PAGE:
Lockdown reading : SNORT

In this series I’ll mention some books I found entertaining, stimulating or comforting during these Corona times. Read them at your own risk.



This must have been the third time I’ve read The genius in by basement – The biography of a happy man by Alexander masters.

I first read it when it came out in 2011.

Then, in conjunction with Genius at play – The Curious Mind of John Horton Conway Conway’s biography by Siobhan Roberts, in july 2017, which is probably the best way to read this book.

And, then again last week, as Simon Norton‘s work pops up wherever I look, as in the previous post.

It takes some time to get used to the rather chaotic style (probably used because that’s how Masters perceives Norton), and all attempts at explaining Simon’s mathematics can better be skipped.

The book tries to find an answer as to why a child prodigy and genius like Simon Norton failed to secure a safe place in academics.

Page 328:

Simon’s second explanation of his loss of mathematical direction is heartbreaking. Now that Conway has fled to America, there is no one in the mathematical world who will work with him.

They say he is too peculiar, too shabby, too old.

His interests are fixed in mathematics that has had its day. His brilliance is frigid. His talent, perfectly suited to an extraordinary moment in algebraic history (the symmetry work at Cambridge during the early 1970s and 1980s) is out of fashion.

This may give the impression that Norton stopped doing good math after Conway left for Princeton in 1985. This is far from true.

Norton’s Wikipedia page mentions only post 1995 publications, which in itself is deplorable, as it leaves out his contributions to the ATLAS and his seminal paper with Conway on Monstrous moonshine.

Here’s Alexander Masters talking about ‘Genius in my basement’

I’ll leave you with a nice quote, comparing Monstrous Moonshine to a Sainsbury’s bag on Jupiter.

Page 334:

This much I do know: Monstrous Moonshine links the Monster to distant mathematics and the structure of space in ways that are as awe-inspiring to a man like Simon as it would be to an astronaut to step out of his space machine on Jupiter, and find a Sainsbury’s bag floating past. That’s why it’s called ‘Moonshine’, because mathematicians can even now hardly believe it.

‘I think’, said Simon, standing up from his berth and shaking crumbs and clotted blobs of oil and fish off his T-shirt onto the covers, ‘I can explain to you what Moonshine is in one sentence.’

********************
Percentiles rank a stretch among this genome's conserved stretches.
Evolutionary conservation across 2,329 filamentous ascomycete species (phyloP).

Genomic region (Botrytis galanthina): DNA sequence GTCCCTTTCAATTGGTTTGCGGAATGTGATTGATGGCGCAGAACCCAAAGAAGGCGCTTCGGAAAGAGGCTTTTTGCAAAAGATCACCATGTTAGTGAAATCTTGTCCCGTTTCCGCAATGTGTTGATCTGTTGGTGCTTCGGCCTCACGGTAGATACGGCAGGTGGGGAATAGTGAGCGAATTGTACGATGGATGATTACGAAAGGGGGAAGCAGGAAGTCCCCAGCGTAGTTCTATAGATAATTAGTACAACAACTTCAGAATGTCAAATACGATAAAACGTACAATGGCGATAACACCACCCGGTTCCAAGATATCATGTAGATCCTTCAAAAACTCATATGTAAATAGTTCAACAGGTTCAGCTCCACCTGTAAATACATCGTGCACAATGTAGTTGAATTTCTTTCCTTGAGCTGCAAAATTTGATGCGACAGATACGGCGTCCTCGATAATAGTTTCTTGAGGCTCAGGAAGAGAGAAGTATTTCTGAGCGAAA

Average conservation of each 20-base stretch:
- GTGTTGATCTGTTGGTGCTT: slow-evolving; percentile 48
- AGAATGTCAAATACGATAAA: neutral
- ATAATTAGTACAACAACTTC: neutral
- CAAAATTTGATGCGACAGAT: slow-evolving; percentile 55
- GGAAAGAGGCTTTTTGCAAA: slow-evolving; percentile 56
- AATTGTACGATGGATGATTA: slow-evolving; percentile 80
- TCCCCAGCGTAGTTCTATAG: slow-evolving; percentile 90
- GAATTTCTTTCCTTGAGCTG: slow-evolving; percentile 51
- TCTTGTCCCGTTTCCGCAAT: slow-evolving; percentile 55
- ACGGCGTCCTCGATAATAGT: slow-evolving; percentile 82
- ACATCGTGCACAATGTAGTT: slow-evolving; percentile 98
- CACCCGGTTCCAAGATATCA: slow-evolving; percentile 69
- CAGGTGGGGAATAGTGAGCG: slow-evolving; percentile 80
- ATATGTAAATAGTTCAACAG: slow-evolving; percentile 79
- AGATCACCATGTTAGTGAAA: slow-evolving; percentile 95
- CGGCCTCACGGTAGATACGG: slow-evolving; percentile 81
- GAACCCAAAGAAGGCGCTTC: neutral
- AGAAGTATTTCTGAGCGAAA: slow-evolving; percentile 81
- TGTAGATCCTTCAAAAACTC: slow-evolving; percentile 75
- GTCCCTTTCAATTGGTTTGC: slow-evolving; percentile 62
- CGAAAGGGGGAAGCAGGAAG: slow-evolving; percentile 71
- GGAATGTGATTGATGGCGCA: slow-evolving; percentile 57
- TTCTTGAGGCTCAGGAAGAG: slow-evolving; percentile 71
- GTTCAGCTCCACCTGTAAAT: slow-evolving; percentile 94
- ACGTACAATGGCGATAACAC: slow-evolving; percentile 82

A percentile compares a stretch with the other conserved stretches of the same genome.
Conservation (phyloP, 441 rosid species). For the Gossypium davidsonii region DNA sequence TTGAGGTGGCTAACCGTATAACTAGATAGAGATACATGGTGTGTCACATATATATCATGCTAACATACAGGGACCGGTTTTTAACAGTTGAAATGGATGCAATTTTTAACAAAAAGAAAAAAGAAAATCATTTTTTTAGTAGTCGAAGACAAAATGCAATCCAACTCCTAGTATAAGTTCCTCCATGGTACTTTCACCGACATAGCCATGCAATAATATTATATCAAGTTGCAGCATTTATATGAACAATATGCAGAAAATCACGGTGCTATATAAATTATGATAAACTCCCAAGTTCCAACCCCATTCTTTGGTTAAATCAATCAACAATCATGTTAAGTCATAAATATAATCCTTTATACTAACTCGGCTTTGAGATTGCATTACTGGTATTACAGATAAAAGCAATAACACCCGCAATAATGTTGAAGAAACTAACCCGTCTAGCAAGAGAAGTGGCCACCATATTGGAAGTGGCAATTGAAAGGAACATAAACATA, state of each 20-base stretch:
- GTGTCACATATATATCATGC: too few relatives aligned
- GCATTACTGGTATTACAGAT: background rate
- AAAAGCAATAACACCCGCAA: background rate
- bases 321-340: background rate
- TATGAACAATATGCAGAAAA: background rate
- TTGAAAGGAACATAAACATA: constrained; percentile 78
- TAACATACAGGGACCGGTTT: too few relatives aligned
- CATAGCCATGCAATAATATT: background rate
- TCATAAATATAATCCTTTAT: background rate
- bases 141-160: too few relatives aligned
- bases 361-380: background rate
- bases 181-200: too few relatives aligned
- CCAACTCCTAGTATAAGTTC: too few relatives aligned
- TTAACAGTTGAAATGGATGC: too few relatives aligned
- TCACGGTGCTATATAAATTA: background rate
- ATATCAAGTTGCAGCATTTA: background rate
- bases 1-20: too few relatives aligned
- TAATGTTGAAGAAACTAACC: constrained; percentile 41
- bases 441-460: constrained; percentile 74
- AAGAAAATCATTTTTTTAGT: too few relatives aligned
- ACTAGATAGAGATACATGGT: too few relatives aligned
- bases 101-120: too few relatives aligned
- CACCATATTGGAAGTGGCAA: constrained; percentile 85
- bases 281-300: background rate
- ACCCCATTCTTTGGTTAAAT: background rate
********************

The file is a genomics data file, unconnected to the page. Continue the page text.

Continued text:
When he really tries, Simon can be a model of clarity.

‘It is,’ he said, ‘the voice of God.’

Ps, wrt. SNORT.

a SNORTgo endgame

SNORT, invented by Simon NORTon is a map-coloring game, similar to COL. Only, this time, neighbours may not be coloured differently.

SNORTgo, similar to COLgo, is SNORT played with go-stones on a go-board. That is, adjacent stones must have the same colour.

SNORT is a ‘hot’ game, meaning that each player is eager to move as most moves will improve your position. In COL players are reluctant to move, because a move limits your next moves.

For this reason, SNORT positions are much harder to evaluate, and one needs the full force of Conways’s ONAG.

Here’s a SNORTgo endgame. Who has a winning strategy?, and what is the first move in that strategy?

The method to approach such an endgame is similar to that in COLgo. First we remove all dead spots from the board.

What remains, are a 4 spots available only to Right (white) and 5 spots available only to Left (bLack). Further, there a 3 ‘live’ regions: the upper righthand corner and the two lower corners.

The value of these corners must be computed inductively.

Here’s the answer:

For example, Right’s best option in the left-most game (corresponding to the upper righthand corner of the endgame) is to put his stone on N12, resulting in a game in which neither player can move (the zero game).

On the other hand, Left can put a stone at either N11, N12 or N13 leaving a game in which she has two more moves, whereas Right han none (the $2$ game).

The other positions are computed similarly.

To get the value of the endgame we have to sum up all these values.

This can either be done using the addition rule given in ONAG, or by using programs in combinatorial game theory.

There’s Combinatorial Game Suite, developed by Aaron Siegel. But, for some reason I can no longer use it on macOS High Sierra.

Fortunately, the older program David Wolfe’s toolkit is still available, and runs on my MacBook.

The sum game evaluates to $\{ \{3|2 \}|-1 \}$, which is a ‘fuzzy’ game, that is, its value is confused with $0$.

This means that the first player to move has a winning strategy in the endgame.

Can you spot the (unique) winning move for Right (white) and one (of two) winning move for Left (bLack)?

Spoiler alert : solution in the comments.